Eight Hundred Slightly Poisoned Word Games
Do CO2 levels really affect cognition?
In 2012, a Berkeley team found that indoor carbon dioxide had dramatic negative effects on cognition (paper, popular article). Subjects in poorly ventilated environments did up to 50% worse on a test of reasoning and decision-making. This is potentially pretty important, because lots of office buildings (and private houses) count as poorly-ventilated environments, so a lot of decision-making might be happening while severely impaired.
Since then people have debated this on and off, with some studies confirming the effect and others failing to find it. I personally am skeptical, partly because the effect is so big I would expect someone to have noticed, but also because submarines, spaceships, etc have orders of magnitude more carbon dioxide than any civilian environment, but people still seem to do pretty hard work in them pretty effectively.
As part of my continuing effort to test this theory in my own life, I played a word game eight hundred times under varying ventilation conditions.
…okay, fine, no, I admit it, I played a word game eight hundred times because I’m addicted to it. But since I was playing the word game eight hundred times anyway, I varied the ventilation conditions to see what would happen.
The game was WordTwist, which you can find here (warning: potentially addictive). You get a 5x5 square of letters and you have to find as many words as possible (of four letters or more) within three minutes. You can move up, down, right, left, or diagonal, and get more points for harder words. A typical board looks like this:
I played this game about 5-10x/day over three months. During this time, the carbon dioxide monitor in my room recorded levels between 445 ppm (with all windows open and the fan on) and 3208 ppm (with all windows closed and several people crammed into the room for several hours). I discounted a stray reading of 285 as an outlier, since this is climatologically impossible (I’m not claiming my monitor is perfectly calibrated, just that it clearly shows higher levels when my room is less well ventilated). CO2 445 is basically the same as outdoors; 3208 is considered extremely poor air quality, likely to cause headaches, nausea, and other minor ailments. The Berkeley study looked at levels between 600 and 2500, so my range was comparable to theirs.
I correlated my adjusted score (my score as a percent of the average score for that board) for each game with the CO2 level in my room when I was playing it. R was 0.001, p = 0.97 - there was absolutely no correlation.
Why might these results not be valid? Well, CO2 level in my room wasn’t randomly determined - I just played a game when I felt like it and recorded whatever the ambient CO2 level was at the time. CO2 level was lower if I had the window open or air conditioning on, higher if I’d been in the room for a long time, and highest if I’d just woken up after being asleep in the room all night. It was also higher when other people were in my room. In theory things like this could confound the results. For example, if CO2 really did affect performance, but I performed better when I was hot, then turning the air conditioning on might improve performance (by decreasing CO2) but also hurt performance (by making it colder), and those effects could cancel out. Or if I performed worse after exercise, and I often went out of my room to exercise, then I might perform worse when I had just come back into my room (which was often when CO2 was lowest).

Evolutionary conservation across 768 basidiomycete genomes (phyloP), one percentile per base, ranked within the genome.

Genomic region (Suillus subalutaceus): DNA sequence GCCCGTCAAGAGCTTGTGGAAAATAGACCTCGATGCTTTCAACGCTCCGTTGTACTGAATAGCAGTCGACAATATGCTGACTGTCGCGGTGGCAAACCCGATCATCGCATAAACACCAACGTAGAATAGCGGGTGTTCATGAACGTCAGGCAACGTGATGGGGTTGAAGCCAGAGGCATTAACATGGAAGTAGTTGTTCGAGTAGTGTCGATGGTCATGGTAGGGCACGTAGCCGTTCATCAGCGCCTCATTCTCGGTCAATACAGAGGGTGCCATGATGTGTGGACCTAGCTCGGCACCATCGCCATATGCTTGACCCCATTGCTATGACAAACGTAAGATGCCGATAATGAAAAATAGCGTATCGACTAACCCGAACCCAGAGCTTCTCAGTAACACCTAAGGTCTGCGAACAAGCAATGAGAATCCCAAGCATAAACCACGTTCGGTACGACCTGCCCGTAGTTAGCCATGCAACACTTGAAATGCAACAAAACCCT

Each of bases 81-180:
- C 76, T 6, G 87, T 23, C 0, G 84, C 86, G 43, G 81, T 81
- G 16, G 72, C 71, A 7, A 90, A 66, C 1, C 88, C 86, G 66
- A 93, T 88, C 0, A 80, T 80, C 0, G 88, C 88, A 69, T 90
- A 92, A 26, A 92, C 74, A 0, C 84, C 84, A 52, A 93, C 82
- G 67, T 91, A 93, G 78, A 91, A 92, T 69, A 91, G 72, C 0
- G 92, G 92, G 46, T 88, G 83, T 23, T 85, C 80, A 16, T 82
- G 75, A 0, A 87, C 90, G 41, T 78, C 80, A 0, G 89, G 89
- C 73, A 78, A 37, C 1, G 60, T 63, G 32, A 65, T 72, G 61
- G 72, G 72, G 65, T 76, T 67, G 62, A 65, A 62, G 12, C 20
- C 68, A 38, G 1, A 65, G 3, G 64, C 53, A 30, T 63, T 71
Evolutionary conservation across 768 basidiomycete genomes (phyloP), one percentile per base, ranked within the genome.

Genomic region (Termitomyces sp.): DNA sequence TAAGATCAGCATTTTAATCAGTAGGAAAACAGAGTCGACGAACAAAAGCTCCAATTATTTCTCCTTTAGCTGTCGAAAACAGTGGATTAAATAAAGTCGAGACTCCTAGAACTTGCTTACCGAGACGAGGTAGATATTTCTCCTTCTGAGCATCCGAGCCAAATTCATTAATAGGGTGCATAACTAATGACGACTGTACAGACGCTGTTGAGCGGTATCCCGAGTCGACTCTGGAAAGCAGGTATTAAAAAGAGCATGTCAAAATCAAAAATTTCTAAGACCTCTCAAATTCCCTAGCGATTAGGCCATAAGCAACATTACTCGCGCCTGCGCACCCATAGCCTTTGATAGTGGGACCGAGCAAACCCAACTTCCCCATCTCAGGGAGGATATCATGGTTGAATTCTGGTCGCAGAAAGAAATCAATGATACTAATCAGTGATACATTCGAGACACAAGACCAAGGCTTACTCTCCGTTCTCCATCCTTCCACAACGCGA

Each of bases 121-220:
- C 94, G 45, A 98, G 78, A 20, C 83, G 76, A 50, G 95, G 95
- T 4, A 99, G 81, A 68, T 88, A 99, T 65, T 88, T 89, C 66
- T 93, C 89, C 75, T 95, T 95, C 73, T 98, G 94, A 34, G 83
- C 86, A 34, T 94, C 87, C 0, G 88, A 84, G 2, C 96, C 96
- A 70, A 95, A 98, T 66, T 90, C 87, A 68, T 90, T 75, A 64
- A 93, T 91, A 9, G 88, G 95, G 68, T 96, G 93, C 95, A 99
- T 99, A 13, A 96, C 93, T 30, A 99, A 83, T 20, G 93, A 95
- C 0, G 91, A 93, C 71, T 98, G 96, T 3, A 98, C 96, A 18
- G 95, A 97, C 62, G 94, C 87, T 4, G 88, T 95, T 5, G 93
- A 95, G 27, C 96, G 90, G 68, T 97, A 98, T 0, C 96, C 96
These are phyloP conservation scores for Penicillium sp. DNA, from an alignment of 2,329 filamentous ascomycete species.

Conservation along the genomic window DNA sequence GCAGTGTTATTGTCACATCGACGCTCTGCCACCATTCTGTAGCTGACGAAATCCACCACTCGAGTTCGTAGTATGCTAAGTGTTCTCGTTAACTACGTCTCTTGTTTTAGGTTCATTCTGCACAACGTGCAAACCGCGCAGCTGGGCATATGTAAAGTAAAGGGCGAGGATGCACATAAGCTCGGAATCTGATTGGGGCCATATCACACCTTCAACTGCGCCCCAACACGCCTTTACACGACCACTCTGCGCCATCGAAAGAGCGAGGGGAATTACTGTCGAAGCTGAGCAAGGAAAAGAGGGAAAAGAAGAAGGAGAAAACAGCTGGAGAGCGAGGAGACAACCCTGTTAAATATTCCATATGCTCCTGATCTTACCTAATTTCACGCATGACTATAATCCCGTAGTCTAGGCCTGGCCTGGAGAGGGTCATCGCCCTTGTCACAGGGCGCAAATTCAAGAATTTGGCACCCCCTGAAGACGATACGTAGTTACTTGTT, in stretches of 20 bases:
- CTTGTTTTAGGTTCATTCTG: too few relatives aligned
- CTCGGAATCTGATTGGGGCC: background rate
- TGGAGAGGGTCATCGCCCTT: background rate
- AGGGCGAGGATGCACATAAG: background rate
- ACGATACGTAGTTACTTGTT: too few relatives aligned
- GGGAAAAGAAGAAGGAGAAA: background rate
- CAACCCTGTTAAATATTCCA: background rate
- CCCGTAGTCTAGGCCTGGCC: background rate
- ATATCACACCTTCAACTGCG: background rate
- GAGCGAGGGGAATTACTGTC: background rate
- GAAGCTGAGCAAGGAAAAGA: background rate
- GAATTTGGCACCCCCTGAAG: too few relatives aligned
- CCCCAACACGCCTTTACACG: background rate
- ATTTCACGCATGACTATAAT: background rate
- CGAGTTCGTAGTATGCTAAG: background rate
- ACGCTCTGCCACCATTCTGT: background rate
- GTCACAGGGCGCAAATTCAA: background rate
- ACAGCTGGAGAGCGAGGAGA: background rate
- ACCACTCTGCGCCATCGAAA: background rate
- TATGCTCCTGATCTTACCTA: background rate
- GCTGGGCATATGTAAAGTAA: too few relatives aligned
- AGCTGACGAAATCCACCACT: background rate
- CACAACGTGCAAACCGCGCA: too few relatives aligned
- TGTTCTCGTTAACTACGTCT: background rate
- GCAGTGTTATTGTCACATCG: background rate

In practice I’m skeptical this mattered. For one thing, the studies found huge positive effects - so for me to find zero effect would require a huge negative effect of the exact right size to cancel out the huge positive one. For another thing, I checked if temperature had any effect, and it didn’t (r = -0.008, p = 0.83). For another, I ran a few controlled experiments to see if they got the same results as the naturalistic ones, and they did. For another, I did get to test an exogenous shock - about halfway through the experiment, I moved to a new house with better ventilation. The difference in average CO2 reading between the old and new houses was significant (p < 0.001), but the difference in score wasn’t (p = 0.15). Although it was in the expected direction (new house > old), I attribute this to me improving on the word game with practice, and I didn’t improve any more during the month when I switched houses than in an average month.
I consider this to be very strong evidence that at least for me, on this specific task, carbon dioxide has zero effect on cognition. To rescue the hypothesis that it matters, you’d either have to find that it affects other people more than it does me (why would it?) or that it affects other aspects of cognition more than it affects the skills associated with this particular word game. This second one is moderately plausible - I don’t think the word game tests “decision-making” per se. But it would be surprising for this not to be a general health effect, and would potentially be important in the study of intelligence and neuroscience to explore which skills do or don’t suffer under carbon dioxide poisoning.
I was excited to read the Less Wrong post Chess and cheap ways to check day to day variance in cognition by KPier, who does something similar with chess instead of a word game; they haven’t checked carbon dioxide levels yet, but I’d be excited for them to try. I’m also interested in hearing from anyone else who often repeats some objectively-scoreable cognitive task, to see how they do. A CO2 monitor costs about $100 on Amazon, but if money is the only reason you’re not going to do some really good experiment, please let me know and I’ll buy it for you.
If you’re planning on testing this, please post about it below as a form of preregistration.